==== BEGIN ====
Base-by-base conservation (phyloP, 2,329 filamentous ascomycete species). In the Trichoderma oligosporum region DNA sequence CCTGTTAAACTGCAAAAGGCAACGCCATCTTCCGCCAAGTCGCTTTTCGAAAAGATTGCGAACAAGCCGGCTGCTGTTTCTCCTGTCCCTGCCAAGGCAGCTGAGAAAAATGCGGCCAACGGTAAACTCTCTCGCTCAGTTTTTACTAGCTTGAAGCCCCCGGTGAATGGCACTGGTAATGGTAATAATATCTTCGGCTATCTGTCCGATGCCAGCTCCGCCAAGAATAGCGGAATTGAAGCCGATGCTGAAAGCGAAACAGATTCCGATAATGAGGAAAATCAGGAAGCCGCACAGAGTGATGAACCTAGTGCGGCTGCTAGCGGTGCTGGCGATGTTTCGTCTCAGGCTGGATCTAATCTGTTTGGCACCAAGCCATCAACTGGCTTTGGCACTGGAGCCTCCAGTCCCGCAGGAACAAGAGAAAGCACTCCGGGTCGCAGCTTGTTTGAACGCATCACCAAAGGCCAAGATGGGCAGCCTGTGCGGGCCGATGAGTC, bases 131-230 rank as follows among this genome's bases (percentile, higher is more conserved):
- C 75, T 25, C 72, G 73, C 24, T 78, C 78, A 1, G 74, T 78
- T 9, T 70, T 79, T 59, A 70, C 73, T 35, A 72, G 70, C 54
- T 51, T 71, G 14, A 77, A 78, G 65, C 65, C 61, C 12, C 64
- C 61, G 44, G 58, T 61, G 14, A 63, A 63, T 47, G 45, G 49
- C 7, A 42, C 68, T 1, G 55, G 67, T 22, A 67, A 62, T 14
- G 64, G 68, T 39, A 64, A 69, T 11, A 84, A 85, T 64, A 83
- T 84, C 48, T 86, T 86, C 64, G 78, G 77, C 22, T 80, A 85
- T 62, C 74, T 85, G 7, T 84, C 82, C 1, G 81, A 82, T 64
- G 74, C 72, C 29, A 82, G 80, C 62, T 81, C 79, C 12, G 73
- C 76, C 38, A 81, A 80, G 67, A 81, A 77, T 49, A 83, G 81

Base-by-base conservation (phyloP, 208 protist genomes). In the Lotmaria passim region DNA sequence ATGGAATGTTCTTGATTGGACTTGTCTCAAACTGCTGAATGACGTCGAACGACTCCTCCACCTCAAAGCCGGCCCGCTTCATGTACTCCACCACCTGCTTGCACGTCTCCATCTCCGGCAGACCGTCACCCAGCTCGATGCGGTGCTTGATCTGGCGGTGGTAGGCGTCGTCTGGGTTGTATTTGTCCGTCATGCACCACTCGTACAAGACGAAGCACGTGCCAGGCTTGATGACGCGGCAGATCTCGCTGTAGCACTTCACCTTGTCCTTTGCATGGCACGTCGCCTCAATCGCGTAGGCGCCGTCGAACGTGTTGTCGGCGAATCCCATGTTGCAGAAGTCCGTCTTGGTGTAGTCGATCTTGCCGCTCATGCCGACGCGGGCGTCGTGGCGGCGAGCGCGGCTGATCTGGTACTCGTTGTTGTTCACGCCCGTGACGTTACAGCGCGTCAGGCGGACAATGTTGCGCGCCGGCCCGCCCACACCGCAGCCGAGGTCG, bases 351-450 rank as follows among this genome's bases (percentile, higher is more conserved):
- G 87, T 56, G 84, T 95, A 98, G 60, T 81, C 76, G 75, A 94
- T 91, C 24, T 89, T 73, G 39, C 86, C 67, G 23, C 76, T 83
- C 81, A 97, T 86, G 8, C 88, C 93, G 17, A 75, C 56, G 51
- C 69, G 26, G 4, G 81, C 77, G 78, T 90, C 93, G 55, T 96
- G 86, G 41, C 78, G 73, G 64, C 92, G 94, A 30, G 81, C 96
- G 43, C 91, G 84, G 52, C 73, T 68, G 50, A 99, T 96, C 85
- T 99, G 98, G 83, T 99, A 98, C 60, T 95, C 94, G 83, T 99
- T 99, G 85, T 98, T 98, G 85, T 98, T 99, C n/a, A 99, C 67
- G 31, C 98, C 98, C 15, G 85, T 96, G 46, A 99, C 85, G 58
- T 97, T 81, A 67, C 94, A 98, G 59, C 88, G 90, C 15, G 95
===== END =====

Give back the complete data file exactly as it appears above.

Base-by-base conservation (phyloP, 2,329 filamentous ascomycete species). In the Trichoderma oligosporum region DNA sequence CCTGTTAAACTGCAAAAGGCAACGCCATCTTCCGCCAAGTCGCTTTTCGAAAAGATTGCGAACAAGCCGGCTGCTGTTTCTCCTGTCCCTGCCAAGGCAGCTGAGAAAAATGCGGCCAACGGTAAACTCTCTCGCTCAGTTTTTACTAGCTTGAAGCCCCCGGTGAATGGCACTGGTAATGGTAATAATATCTTCGGCTATCTGTCCGATGCCAGCTCCGCCAAGAATAGCGGAATTGAAGCCGATGCTGAAAGCGAAACAGATTCCGATAATGAGGAAAATCAGGAAGCCGCACAGAGTGATGAACCTAGTGCGGCTGCTAGCGGTGCTGGCGATGTTTCGTCTCAGGCTGGATCTAATCTGTTTGGCACCAAGCCATCAACTGGCTTTGGCACTGGAGCCTCCAGTCCCGCAGGAACAAGAGAAAGCACTCCGGGTCGCAGCTTGTTTGAACGCATCACCAAAGGCCAAGATGGGCAGCCTGTGCGGGCCGATGAGTC, bases 131-230 rank as follows among this genome's bases (percentile, higher is more conserved):
- C 75, T 25, C 72, G 73, C 24, T 78, C 78, A 1, G 74, T 78
- T 9, T 70, T 79, T 59, A 70, C 73, T 35, A 72, G 70, C 54
- T 51, T 71, G 14, A 77, A 78, G 65, C 65, C 61, C 12, C 64
- C 61, G 44, G 58, T 61, G 14, A 63, A 63, T 47, G 45, G 49
- C 7, A 42, C 68, T 1, G 55, G 67, T 22, A 67, A 62, T 14
- G 64, G 68, T 39, A 64, A 69, T 11, A 84, A 85, T 64, A 83
- T 84, C 48, T 86, T 86, C 64, G 78, G 77, C 22, T 80, A 85
- T 62, C 74, T 85, G 7, T 84, C 82, C 1, G 81, A 82, T 64
- G 74, C 72, C 29, A 82, G 80, C 62, T 81, C 79, C 12, G 73
- C 76, C 38, A 81, A 80, G 67, A 81, A 77, T 49, A 83, G 81

Base-by-base conservation (phyloP, 208 protist genomes). In the Lotmaria passim region DNA sequence ATGGAATGTTCTTGATTGGACTTGTCTCAAACTGCTGAATGACGTCGAACGACTCCTCCACCTCAAAGCCGGCCCGCTTCATGTACTCCACCACCTGCTTGCACGTCTCCATCTCCGGCAGACCGTCACCCAGCTCGATGCGGTGCTTGATCTGGCGGTGGTAGGCGTCGTCTGGGTTGTATTTGTCCGTCATGCACCACTCGTACAAGACGAAGCACGTGCCAGGCTTGATGACGCGGCAGATCTCGCTGTAGCACTTCACCTTGTCCTTTGCATGGCACGTCGCCTCAATCGCGTAGGCGCCGTCGAACGTGTTGTCGGCGAATCCCATGTTGCAGAAGTCCGTCTTGGTGTAGTCGATCTTGCCGCTCATGCCGACGCGGGCGTCGTGGCGGCGAGCGCGGCTGATCTGGTACTCGTTGTTGTTCACGCCCGTGACGTTACAGCGCGTCAGGCGGACAATGTTGCGCGCCGGCCCGCCCACACCGCAGCCGAGGTCG, bases 351-450 rank as follows among this genome's bases (percentile, higher is more conserved):
- G 87, T 56, G 84, T 95, A 98, G 60, T 81, C 76, G 75, A 94
- T 91, C 24, T 89, T 73, G 39, C 86, C 67, G 23, C 76, T 83
- C 81, A 97, T 86, G 8, C 88, C 93, G 17, A 75, C 56, G 51
- C 69, G 26, G 4, G 81, C 77, G 78, T 90, C 93, G 55, T 96
- G 86, G 41, C 78, G 73, G 64, C 92, G 94, A 30, G 81, C 96
- G 43, C 91, G 84, G 52, C 73, T 68, G 50, A 99, T 96, C 85
- T 99, G 98, G 83, T 99, A 98, C 60, T 95, C 94, G 83, T 99
- T 99, G 85, T 98, T 98, G 85, T 98, T 99, C n/a, A 99, C 67
- G 31, C 98, C 98, C 15, G 85, T 96, G 46, A 99, C 85, G 58
- T 97, T 81, A 67, C 94, A 98, G 59, C 88, G 90, C 15, G 95